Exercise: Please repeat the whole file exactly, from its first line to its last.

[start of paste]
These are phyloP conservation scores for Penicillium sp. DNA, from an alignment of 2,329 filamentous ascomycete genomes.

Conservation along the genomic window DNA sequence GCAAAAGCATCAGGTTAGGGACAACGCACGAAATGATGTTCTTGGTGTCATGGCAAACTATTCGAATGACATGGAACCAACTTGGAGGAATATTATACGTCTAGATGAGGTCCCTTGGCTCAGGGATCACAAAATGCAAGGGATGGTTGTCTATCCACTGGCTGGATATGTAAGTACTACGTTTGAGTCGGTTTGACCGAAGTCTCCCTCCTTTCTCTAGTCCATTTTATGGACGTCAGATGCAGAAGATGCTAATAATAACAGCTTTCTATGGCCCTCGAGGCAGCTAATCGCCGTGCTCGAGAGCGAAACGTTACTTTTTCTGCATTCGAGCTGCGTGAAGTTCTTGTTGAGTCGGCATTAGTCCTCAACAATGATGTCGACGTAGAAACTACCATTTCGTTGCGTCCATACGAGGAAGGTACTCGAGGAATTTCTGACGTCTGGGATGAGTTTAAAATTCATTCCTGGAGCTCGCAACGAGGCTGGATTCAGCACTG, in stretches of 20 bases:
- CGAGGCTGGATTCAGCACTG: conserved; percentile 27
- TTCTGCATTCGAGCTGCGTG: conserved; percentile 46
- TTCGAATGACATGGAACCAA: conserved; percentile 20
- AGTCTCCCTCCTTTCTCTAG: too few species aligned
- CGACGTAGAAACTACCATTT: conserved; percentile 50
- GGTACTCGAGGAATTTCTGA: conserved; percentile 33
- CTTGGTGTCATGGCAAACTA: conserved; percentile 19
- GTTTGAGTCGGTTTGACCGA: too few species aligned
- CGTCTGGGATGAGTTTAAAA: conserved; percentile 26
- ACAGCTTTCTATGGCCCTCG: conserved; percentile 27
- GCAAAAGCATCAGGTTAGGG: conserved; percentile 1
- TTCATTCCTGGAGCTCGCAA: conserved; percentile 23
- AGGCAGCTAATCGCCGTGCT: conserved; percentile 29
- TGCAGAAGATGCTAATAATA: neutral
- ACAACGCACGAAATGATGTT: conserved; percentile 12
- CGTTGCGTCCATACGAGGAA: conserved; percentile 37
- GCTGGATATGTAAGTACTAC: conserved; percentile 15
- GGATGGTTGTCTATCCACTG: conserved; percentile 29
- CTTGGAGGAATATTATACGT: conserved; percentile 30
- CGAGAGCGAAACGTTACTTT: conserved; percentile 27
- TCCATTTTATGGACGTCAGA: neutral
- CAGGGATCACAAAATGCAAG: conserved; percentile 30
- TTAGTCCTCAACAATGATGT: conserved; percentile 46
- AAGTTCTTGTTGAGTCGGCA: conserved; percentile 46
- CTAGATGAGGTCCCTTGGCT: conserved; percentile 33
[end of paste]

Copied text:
These are phyloP conservation scores for Penicillium sp. DNA, from an alignment of 2,329 filamentous ascomycete genomes.

Conservation along the genomic window DNA sequence GCAAAAGCATCAGGTTAGGGACAACGCACGAAATGATGTTCTTGGTGTCATGGCAAACTATTCGAATGACATGGAACCAACTTGGAGGAATATTATACGTCTAGATGAGGTCCCTTGGCTCAGGGATCACAAAATGCAAGGGATGGTTGTCTATCCACTGGCTGGATATGTAAGTACTACGTTTGAGTCGGTTTGACCGAAGTCTCCCTCCTTTCTCTAGTCCATTTTATGGACGTCAGATGCAGAAGATGCTAATAATAACAGCTTTCTATGGCCCTCGAGGCAGCTAATCGCCGTGCTCGAGAGCGAAACGTTACTTTTTCTGCATTCGAGCTGCGTGAAGTTCTTGTTGAGTCGGCATTAGTCCTCAACAATGATGTCGACGTAGAAACTACCATTTCGTTGCGTCCATACGAGGAAGGTACTCGAGGAATTTCTGACGTCTGGGATGAGTTTAAAATTCATTCCTGGAGCTCGCAACGAGGCTGGATTCAGCACTG, in stretches of 20 bases:
- CGAGGCTGGATTCAGCACTG: conserved; percentile 27
- TTCTGCATTCGAGCTGCGTG: conserved; percentile 46
- TTCGAATGACATGGAACCAA: conserved; percentile 20
- AGTCTCCCTCCTTTCTCTAG: too few species aligned
- CGACGTAGAAACTACCATTT: conserved; percentile 50
- GGTACTCGAGGAATTTCTGA: conserved; percentile 33
- CTTGGTGTCATGGCAAACTA: conserved; percentile 19
- GTTTGAGTCGGTTTGACCGA: too few species aligned
- CGTCTGGGATGAGTTTAAAA: conserved; percentile 26
- ACAGCTTTCTATGGCCCTCG: conserved; percentile 27
- GCAAAAGCATCAGGTTAGGG: conserved; percentile 1
- TTCATTCCTGGAGCTCGCAA: conserved; percentile 23
- AGGCAGCTAATCGCCGTGCT: conserved; percentile 29
- TGCAGAAGATGCTAATAATA: neutral
- ACAACGCACGAAATGATGTT: conserved; percentile 12
- CGTTGCGTCCATACGAGGAA: conserved; percentile 37
- GCTGGATATGTAAGTACTAC: conserved; percentile 15
- GGATGGTTGTCTATCCACTG: conserved; percentile 29
- CTTGGAGGAATATTATACGT: conserved; percentile 30
- CGAGAGCGAAACGTTACTTT: conserved; percentile 27
- TCCATTTTATGGACGTCAGA: neutral
- CAGGGATCACAAAATGCAAG: conserved; percentile 30
- TTAGTCCTCAACAATGATGT: conserved; percentile 46
- AAGTTCTTGTTGAGTCGGCA: conserved; percentile 46
- CTAGATGAGGTCCCTTGGCT: conserved; percentile 33